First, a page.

Alright, alright, I'll continue *throws hands up in surrender*
Laura and BiteMarksonHertongue, you guys are brilliant. Here we go.
There will be one more chapter after this. With lots of kissing. And a happy ending. Yay.
Maria walked into the gate of the abbey, her fingers brushing up to her lips. How on earth had she just been kissed by the Captain? And not accidentally. And certainly not without passion. Oh, help. She thought she had let him go. She thought she had moved on. This encounter, even though she refused to admit it to herself, had reawakened something inside of her. It had reignited the flame deep inside her that burned for the Captain, and the Captain only.
"Sister Maria?" Sister Margaretta greeted her as she walked through the gate.
"Sister Margaretta! I have everything we need," Maria said quietly. Would she be able to notice something was different? That she had just been kissed thoroughly?
She gave the bag to Sister Margaretta and silently followed her into the abbey kitchen.
"Maria? Are you alright? You seem quieter than normal."
Maria's head jerked up. "What? Oh, no, that's silly. I'm perfectly fine."
Sister Margaretta looked skeptical. "Alright."
"It's just late and I'm tired," Maria tried to explain.
"Oh, of course! Well, I can put these away and why don't you get to bed?"
Maria nodded and walked away, wondering how on earth she would be able to sleep.
The next morning, Maria couldn't stand it any longer. She practically ran to the Reverend Mother's room and knocked on the door.
The Reverend Mother opened it, and ushered Maria inside.
"Have a seat, Sister Maria," she said.
Maria couldn't sit down. She paced in front of the Reverend Mother, a hand on her head. "Oh, Reverend Mother, I have sinned!"
The Reverend Mother looked surprised. "Did this sin happen in town last evening?"
Maria nodded, her face growing pink.
"What is this sin, my child?"
Maria took deep, ragged breaths, and finally the words came tumbling out of her mouth, "I saw Captain von Trapp. And I missed the bus but we bumped into each other and we ended up taking a taxi together, the taxi dropped me off at the abbey and then it would drop him off at his villa, but we were in the taxi, and we were talking, and oh, Reverend Mother, we kissed! Please forgive me!"
Maria hung her head in shame, waiting for her to scold her.
The Reverend Mother swallowed. She knew she should never have allowed Maria to take her vows.
"Do you still love him?"
Maria looked at her, her eyes wide. "I-I don't know! Oh, there have been times when we would look at each other, oh Mother, I could hardly breathe! But I know that I am a nun, and I have promised myself to God, and I am sincerely sorry. I should never have given into the temptation, and I should never have kissed him."
She looked up at the Reverend Mother, her eyes conveying swirling emotions.
"Perhaps you bumped into the Captain in town because God meant for you two to meet again."
Maria looked at her, her eyes widening. "I don't understand."
The Reverend Mother nodded. "I don't either. No one can fully understand the workings of God. In any event, the fact that you did bump into the Captain has to mean something, Maria. It has to mean one of two things. It was either a test. A test to see if you would resist the temptation. Or, it was a sign. A sign that God doesn't want you to spend the rest of your life with us. He wants you to spend it with Captain von Trapp and with his children."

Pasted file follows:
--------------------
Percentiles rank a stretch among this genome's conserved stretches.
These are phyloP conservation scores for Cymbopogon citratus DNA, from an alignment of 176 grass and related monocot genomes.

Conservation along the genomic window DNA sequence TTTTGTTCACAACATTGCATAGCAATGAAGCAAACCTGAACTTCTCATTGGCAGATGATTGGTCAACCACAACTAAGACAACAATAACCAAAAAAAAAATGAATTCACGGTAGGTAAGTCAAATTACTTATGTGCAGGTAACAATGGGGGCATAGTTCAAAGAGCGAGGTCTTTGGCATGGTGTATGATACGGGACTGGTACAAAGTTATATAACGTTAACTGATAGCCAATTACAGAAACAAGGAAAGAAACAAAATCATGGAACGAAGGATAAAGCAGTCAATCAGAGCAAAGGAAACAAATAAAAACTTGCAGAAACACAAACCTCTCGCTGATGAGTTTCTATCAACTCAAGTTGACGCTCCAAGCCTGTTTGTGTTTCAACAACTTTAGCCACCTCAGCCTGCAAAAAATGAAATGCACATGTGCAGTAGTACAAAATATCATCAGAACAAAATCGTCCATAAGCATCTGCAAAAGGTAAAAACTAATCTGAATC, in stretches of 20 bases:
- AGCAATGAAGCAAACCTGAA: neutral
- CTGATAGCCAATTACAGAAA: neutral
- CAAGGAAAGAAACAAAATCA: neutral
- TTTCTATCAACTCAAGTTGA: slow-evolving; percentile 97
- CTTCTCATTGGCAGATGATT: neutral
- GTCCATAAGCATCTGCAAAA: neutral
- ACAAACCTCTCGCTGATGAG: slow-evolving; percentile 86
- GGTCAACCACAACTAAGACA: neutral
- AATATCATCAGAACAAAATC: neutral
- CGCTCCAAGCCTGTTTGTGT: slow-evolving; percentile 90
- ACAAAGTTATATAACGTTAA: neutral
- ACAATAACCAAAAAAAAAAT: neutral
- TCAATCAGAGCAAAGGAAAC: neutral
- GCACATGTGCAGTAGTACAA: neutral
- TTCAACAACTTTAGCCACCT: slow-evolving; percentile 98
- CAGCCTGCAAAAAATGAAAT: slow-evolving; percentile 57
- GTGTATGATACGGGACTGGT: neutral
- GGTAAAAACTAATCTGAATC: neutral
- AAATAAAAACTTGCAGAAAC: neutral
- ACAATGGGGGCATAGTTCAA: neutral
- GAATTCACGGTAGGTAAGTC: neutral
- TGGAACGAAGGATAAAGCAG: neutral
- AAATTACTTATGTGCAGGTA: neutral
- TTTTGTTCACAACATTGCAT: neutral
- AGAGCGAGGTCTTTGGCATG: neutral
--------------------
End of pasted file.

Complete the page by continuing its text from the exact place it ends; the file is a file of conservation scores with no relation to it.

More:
Maria wanted to cry. "I can't! I can't leave the abbey! And if it was a test, I failed! What am I going to do?"
The Reverend Mother's calmness throughout the whole situation shocked Maria.
"I think that you should think about it for the next several weeks. Spend time in prayer, reflecting and asking God what He wants of you. After those weeks are up, you need to make a decision. Either return to Captain von Trapp's villa and discuss everything with him. At least see him. Or, remain inside these walls."
Her heart pounding at just the thought of seeing the Captain again, Maria nodded. "Yes, Reverend Mother."
It turned out fate would make the decision for Maria.
About a month later, Maria bumped into the Reverend Mother in the courtyard.
"Reverend Mother," Maria greeted her.
"Sister Maria, how are you?"
"I am doing well," Maria answered.
"Good, good. There is something I need to tell you. I think you want to know since you spent time with him and his family last summer."
Maria's heart skipped a beat and she held her breath.
"The von Trapps?" Her voice came out breathier than she wanted.
"Yes," the Reverend Mother looked at her, "They are singing at the festival tonight—"
Maria burst out laughing. "Are you positive, Reverend Mother? Captain von Trapp was quite adamant when I stayed there that his children would never sing in public."
The Reverend Mother shook her head. "Yes, I am quite positive." Maria regretted questioning her. "They are singing tonight but only because the Nazis have given him a commission to join their forces."
Maria's jaw dropped. "No! No, he can't! Joining them would be unthinkable for him and refusing them would be fatal! For him! For his whole family!"
The Reverend Mother looked slightly surprised at her outburst. "Maria, that's why they are singing tonight. It will be a chance, immediately after they perform, to escape. They will come here, hide within our abbey walls, and once it is safe, they will escape to Switzerland where they will all be safe."
Maria's head was spinning. He was in trouble. The children were in trouble. She felt light-headed.
"It will work?" She asked quietly.
"Yes. We will do everything within our power to keep them safe here. A good man and innocent children should never have to suffer at the hands of the Nazis. And we will spend the rest of the afternoon in prayer that everything will turn out fine. God has a plan, Maria. He will lead the von Trapps to us, and He will get them to safety."